Despite this, when SAIL was unable to achieve its declared goal, steps were initiated for modernisation. The modernisation bid was wrought with serious problems too -- there were global tenders at international rates, but all the work was done by local representatives. After the modernisation drive was over, SAIL got a survey conducted through the Mackenzie Consultancy Group. The group suggested that since SAIL was supposed to produce only steel, it should concentrate on that alone. The following proposals were made by it: to sell Rourkela Fertilisers, IISCO and Salem Stainless Steel Plant and form a separate corporation for the power plants of Bokaro, Durgapur, Bhilai and Rourkela and sell it (recently NTPC has expressed its desire to take over Bhilai, Durgapur and Rourkela power plants). It was also proposed that all products of SAIL be divided into two parts -- structural and flat products and the unit producing flat products be given over to a joint venture; the manpower of SAIL, which stands at 1,35,000 be decreased to 87,000. Through these methods profits could be accumulated and used for modernisation.

Although these plants have not been sold yet, all efforts are on to decrease the benefits and reduce manpower. In the last VRS, SAIL had achieved its target and the management hopes that reduction in manpower will be achieved easily too. The reduction in manpower is compensated through employment of workers on contract basis. Earlier these workers were only given cleaning or other unskilled jobs. But now they are even employed in skilled jobs like operation. Earlier, if a contract worker died in an accident inside the plant one of his dependents had to be given a job by BSL. But things have changed now -- in order to escape this obligation the system of issuing gate pass has been done away with. Rather only visitor passes and gang passes or entry passes are issued and workers are taken to different sites to work. Although SAIL is a public sector enterprise it has become a model for non-implementation of labour laws.

The other important point is that it is very difficult to ascertain which of the contractors are really getting the work done and which are those who are relatives of the officials or those with criminal background; since there seems to be a large number of young contractors inside the plant.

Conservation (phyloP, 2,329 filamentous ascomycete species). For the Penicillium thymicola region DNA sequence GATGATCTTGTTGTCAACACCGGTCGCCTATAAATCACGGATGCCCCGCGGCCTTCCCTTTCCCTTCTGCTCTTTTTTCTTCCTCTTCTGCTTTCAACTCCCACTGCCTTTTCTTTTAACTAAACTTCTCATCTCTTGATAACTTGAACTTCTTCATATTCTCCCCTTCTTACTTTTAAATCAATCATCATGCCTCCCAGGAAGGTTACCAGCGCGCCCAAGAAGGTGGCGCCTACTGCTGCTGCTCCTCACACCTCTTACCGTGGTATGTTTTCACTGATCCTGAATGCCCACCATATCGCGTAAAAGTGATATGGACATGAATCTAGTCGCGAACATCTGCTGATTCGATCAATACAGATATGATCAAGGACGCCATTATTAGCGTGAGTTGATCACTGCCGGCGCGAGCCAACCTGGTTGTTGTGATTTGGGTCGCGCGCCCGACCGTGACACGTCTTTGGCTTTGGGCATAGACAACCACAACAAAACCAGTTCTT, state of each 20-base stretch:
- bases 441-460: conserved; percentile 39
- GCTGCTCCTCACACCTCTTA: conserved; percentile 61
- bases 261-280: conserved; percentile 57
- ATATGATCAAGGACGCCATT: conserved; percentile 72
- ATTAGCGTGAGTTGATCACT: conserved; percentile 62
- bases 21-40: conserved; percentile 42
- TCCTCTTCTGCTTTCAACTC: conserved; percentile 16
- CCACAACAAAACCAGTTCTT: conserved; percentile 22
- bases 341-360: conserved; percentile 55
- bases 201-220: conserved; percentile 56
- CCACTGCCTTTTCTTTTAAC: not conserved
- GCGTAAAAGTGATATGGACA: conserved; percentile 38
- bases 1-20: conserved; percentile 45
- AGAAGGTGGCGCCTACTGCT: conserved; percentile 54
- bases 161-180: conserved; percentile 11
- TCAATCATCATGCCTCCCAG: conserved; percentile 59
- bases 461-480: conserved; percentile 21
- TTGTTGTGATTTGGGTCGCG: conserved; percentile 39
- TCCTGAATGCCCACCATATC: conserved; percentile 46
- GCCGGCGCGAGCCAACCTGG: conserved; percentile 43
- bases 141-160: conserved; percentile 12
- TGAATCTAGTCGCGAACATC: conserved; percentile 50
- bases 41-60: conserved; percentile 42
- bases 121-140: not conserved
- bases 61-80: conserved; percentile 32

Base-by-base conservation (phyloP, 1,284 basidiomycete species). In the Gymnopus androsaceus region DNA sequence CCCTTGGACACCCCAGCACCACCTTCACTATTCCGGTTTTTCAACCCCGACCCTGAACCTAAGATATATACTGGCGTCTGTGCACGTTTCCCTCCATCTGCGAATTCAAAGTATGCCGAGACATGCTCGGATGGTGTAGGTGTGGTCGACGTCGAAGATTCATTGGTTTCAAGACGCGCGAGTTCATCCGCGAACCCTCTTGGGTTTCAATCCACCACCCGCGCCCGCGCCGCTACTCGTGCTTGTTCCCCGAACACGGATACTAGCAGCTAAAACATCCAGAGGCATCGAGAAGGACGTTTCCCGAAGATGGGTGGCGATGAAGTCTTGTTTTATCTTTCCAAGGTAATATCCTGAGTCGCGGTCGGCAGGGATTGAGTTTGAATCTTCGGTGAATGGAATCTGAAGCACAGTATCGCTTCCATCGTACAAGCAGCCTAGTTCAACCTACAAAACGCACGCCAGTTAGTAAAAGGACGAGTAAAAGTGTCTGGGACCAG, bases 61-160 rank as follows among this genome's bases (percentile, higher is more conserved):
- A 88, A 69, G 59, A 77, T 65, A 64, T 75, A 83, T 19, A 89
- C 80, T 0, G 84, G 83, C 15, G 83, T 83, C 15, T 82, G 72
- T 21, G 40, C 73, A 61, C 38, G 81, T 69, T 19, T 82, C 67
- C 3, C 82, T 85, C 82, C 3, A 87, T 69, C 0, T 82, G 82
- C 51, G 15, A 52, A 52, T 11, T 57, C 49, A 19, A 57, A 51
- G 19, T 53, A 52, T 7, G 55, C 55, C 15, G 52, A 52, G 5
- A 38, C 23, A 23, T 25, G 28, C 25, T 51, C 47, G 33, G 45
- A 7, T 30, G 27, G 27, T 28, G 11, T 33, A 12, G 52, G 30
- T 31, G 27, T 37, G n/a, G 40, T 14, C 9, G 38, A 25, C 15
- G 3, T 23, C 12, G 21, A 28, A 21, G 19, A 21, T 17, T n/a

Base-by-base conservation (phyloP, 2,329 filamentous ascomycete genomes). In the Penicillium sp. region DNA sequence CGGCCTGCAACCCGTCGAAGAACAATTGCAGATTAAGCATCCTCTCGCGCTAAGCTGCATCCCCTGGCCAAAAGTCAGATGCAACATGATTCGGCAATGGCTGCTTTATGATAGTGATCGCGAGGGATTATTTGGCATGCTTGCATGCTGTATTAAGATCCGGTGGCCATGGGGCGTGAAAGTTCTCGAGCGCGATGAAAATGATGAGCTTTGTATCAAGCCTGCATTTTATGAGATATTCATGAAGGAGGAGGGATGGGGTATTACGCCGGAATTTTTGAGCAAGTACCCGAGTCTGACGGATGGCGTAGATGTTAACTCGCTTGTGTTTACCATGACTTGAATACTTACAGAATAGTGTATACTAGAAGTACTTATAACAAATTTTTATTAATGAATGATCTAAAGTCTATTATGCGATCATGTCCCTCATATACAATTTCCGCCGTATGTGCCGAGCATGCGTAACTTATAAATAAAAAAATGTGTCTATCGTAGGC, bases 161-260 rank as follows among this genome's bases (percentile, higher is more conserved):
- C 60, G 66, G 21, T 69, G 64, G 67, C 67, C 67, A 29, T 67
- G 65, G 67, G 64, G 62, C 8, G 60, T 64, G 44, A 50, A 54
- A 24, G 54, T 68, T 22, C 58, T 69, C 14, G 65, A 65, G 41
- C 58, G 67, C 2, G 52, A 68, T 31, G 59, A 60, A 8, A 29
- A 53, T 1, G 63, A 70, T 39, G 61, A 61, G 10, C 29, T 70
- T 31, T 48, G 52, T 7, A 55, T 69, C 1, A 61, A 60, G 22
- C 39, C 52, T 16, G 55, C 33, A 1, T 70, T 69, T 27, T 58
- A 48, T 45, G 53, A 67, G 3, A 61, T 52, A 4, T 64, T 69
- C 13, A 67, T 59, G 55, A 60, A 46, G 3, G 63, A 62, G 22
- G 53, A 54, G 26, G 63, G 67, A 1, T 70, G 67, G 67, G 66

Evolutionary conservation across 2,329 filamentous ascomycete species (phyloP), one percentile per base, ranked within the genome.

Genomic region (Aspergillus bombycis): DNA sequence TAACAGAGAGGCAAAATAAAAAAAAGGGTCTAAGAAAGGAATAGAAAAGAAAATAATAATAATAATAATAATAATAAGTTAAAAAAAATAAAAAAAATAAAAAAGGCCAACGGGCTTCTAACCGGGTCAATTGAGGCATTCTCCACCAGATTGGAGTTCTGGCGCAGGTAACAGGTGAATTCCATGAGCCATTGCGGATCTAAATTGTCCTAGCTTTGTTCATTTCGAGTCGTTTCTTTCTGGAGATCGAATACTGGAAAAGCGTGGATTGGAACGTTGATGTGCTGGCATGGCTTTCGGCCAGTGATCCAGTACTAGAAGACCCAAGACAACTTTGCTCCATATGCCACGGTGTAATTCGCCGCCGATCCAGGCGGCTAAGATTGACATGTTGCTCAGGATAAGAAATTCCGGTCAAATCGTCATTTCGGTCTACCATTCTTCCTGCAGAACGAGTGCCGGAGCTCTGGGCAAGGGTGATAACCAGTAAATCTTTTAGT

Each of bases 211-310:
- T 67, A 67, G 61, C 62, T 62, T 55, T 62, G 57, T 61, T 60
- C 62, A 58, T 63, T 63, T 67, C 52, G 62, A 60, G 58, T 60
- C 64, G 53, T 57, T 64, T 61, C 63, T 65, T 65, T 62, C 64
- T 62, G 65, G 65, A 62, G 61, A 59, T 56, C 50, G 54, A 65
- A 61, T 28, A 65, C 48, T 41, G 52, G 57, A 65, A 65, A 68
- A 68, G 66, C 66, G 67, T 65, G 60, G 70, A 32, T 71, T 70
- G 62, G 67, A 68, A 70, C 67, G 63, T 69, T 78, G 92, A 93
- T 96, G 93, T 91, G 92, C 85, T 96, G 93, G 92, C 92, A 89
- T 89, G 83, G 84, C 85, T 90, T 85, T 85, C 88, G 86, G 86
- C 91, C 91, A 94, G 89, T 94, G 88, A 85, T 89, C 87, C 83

The SAIL has already started selling its self-declared surplus idle assets. In Bokaro, it can be clearly discerned that some of the established TUs are also party to this process. The present MLA of this area, who is also a TU leader, has acquired BSL land, residence and money in the name of starting an engineering college. AITUC leaders have taken over a school in which they are running Birsa Dental College and Hospital. They are planning to obtain more land and residential blocks to start a hostel for this college. Mr.Ramlakhan Singh Yadav has also been given a plot inside the sector. Rita Verma, MP, is also planning to start a medical college here. Sibu Soren is also trying to acquire land through a cooperative. Recently, the officials, in the name of cooperative housing, have got money for 300 plots deposited. Money has been deposited since the last 15 years for shops and now the land is being distributed to the payees at new rates. Land can also be acquired anywhere inside in the name of religion. The present steel minister Mr. Tripathi has already laid the foundation stone for construction of a Jagannath mandir.

Workers are constantly in a rebellious mood and whenever they find an opportunity they rally round under the joint banner of the TUs. Since most of the TUs are participants in the loot and corruption, workers are at times disillusioned. But the silver lining is that whenever these TUs set limits to the struggles, the workers defy them openly. Last year, in July, when the management decided to divert Rs.20000 from PF to pension scheme and increased the price of electricity indiscriminately, workers were on the warpath and the management finally had to relent and print fresh payslips. This amply demonstrates that it is a period of a new wave of struggle.

—D.S. Diwakar